Max Brown, General Counsel of Rush Presbyterian-St. Luke’s Medical Center in Chicago, corroborated Professor Liebman’s study with anecdotal evidence while speaking at a symposium at DePaul University College of Law. He recounted one case where a child died when hospital staff failed to recognize that the child’s father had provided them with the wrong dose of the child’s medication.74 Under the hospital’s established mediation program, two mediators were selected—one from the plaintiff bar and one from the defense bar—and the mediation was held at a neutral location.75 This provided the hospital a forum to apologize to the family, and, according to Mr. Brown, this process was a healing moment that relieved a lot of the guilt.76 The apology is an important part of the process, and interest-based mediation, which is predicated on building trust between the parties, can encourage that apology.

Traditional litigation forecloses this critical information gathering opportunity and perpetuates the nondisclosure of mistakes. By default, when unexpected outcomes occur, physicians avoid apologizing to the patient or explaining future precautions to prevent reoccurrence.77 This is perhaps due to fear of malpractice litigation.78 However, assuming the mistake comes to light, these omissions will only increase the patient’s resolve to file suit to gain closure and to obtain more detailed information about their medical complication.79 Mediation can rectify these issues by utilizing problem-solving techniques to bring the parties together. In most cases, skilled mediators are able to successfully guide participant communication in a productive fashion.80 Without the physician’s participation in the mediation process, there is a “loss of opportunity for patients and physicians to reconcile, loss of the opportunity for information giving and gathering, and loss of the opportunity to consider changes in institutional policies and practices.”81

There is further empirical evidence to support the proposition that mediation can increase the disclosure rate of medical errors to patients. According to one study, although 90 percent of respondents reported that they would disclose a hypothetical medical error which resulted in a minor or major harm, in reality, only 41 percent had ever disclosed a minor error and only five percent a major error.82 However, 74 percent of physicians and surgeons who had disclosed a serious error reported that they experienced relief after disclosure, and where forgiveness was an integral part of their faith, physicians were more likely to disclose a hypothetical error that resulted in harm.83 What this all suggests is that even though disclosure is likely in the best interest of the physician,84 they are dissuaded from doing so due to external pressures such as the threat of a medical malpractice suit.85 Implementing a robust mediation program where the parties communicate face-to-face to reach an amenable solution can facilitate this disclosure, especially as “[i]nformation and, when appropriate, assumption of responsibility for errors by the medical team can provide release for family members.”86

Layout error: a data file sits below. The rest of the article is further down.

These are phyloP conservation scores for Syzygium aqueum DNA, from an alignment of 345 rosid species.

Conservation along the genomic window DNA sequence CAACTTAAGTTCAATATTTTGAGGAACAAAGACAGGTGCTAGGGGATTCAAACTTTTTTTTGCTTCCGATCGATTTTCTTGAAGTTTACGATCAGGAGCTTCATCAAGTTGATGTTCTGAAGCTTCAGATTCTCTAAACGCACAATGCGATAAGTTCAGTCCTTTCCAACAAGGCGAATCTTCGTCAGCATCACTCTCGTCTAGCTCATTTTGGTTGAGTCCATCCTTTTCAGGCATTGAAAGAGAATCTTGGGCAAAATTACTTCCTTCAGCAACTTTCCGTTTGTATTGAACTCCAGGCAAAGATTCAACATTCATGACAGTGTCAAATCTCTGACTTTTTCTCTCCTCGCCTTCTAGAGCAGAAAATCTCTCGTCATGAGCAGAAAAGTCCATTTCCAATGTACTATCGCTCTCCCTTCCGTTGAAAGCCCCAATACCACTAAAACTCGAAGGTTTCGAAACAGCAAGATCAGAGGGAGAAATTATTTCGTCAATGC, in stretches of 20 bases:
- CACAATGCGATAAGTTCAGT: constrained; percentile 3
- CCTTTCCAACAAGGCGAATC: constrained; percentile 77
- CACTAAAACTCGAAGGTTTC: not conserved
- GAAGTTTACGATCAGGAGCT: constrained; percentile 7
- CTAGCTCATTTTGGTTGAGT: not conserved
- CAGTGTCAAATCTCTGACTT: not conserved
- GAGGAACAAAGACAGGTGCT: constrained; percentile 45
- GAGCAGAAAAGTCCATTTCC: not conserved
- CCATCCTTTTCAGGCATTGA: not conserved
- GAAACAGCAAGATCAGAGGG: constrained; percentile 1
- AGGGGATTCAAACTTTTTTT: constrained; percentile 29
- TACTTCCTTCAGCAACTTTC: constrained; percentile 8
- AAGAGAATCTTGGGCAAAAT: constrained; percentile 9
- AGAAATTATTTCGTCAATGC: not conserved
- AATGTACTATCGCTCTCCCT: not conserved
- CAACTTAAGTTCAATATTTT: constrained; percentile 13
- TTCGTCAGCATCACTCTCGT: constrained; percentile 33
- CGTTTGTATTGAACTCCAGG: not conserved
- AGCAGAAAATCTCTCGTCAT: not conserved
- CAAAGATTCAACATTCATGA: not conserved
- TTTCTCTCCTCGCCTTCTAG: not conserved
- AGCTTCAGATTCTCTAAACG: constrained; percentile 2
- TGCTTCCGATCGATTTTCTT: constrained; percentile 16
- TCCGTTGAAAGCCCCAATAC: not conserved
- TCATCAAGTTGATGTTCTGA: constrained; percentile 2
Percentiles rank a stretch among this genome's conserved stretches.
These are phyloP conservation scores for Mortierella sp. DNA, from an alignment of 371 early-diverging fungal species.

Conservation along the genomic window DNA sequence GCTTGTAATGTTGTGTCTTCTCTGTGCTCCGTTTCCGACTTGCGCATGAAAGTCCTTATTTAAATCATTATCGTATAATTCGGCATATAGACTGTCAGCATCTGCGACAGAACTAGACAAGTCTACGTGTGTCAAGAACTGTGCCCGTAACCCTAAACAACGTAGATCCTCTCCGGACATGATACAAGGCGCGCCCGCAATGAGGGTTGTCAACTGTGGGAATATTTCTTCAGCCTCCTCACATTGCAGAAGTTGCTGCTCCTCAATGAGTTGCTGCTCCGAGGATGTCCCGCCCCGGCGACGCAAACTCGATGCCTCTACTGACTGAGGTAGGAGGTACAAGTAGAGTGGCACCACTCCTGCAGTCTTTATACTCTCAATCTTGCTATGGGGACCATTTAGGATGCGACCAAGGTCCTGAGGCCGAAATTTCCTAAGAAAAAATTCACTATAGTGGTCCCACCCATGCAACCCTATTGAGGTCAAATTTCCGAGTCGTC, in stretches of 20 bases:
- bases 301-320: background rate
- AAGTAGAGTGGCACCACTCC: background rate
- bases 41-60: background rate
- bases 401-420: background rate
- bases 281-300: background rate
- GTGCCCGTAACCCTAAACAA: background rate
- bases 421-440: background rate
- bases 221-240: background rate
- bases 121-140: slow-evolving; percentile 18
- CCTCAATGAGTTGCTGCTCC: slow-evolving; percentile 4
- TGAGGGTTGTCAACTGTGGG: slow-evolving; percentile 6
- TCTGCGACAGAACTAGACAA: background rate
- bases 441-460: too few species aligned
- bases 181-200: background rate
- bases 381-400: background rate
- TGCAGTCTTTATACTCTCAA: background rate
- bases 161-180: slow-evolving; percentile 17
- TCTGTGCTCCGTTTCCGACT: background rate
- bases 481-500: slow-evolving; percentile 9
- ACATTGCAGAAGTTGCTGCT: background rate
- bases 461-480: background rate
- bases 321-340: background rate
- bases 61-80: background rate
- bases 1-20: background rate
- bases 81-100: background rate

IV. Incentives Surrounding Implementation of ADR

In evaluating the potential to encourage widespread use of mediation, it is important to examine the various incentives of the different players in medical malpractice and how mediation advances or impedes their goals.

Mediation provides several clear advantages for physicians over traditional litigation. It gives physicians the opportunity to speak directly to the patient and address their medical complications personally, as compared to a trial where the physician must indirectly convey complex medical issues to a lay jury. Under a carefully designed mediation system, the parties can set certain criteria for a mediator. They can ensure the mediator has expertise in the field, a requisite level of knowledge of the issues, and experience in facilitating direct conversations between doctor and patient. As acknowledged by a plaintiff’s lawyer speaking at the aforementioned symposium, choosing the right mediator is crucial to success; Rush-Presbyterian’s mediation program uses experienced medical malpractice trial lawyers.87 The mediation process is also more confidential, which can protect the physician’s reputation among colleagues, alleviating one of the other primary obstacles to disclosure of mistakes.88

There are some potential barriers to widespread acceptance of mediation by physicians. Federal law requires mandatory reporting of all malpractice payments to the National Practitioner Data Bank, thus discouraging early settlement and incentivizing physicians to take their chances with litigation.89 It may in fact be rational for defendants to choose litigation, as only 10 percent of cases are actually resolved by a jury, while the rest are either dropped by the plaintiff or settled, and most often the defendant prevails.90 These types of claims are also legally very challenging for a plaintiff to prove in court, which favors defendants who choose trial.91

Nevertheless, for the physician, the advantages of mediation should outweigh these countervailing concerns. Even though mediation is non- binding and defendants can still opt for a trial, physicians who undergo mediation sessions choose to settle cases more frequently.92

The patient’s incentives to replace litigation with mediation seem even stronger than those of the physician. One of the distinct advantages to mediation is the ability to preserve relationships,93 and in the medical malpractice context the doctor-patient relationship is very important. This relationship is predicated on a high level of trust and is essential to maintain given that one’s health is of paramount concern.94 Added benefits are that mediation is more cost effective for patients, the parties can control the process instead of enduring an emotionally draining trial, and the dispute could be resolved quickly.95 This means reducing the period of hardship for a malpractice plaintiff and swiftly compensating the patient to cover imminent medical expenses.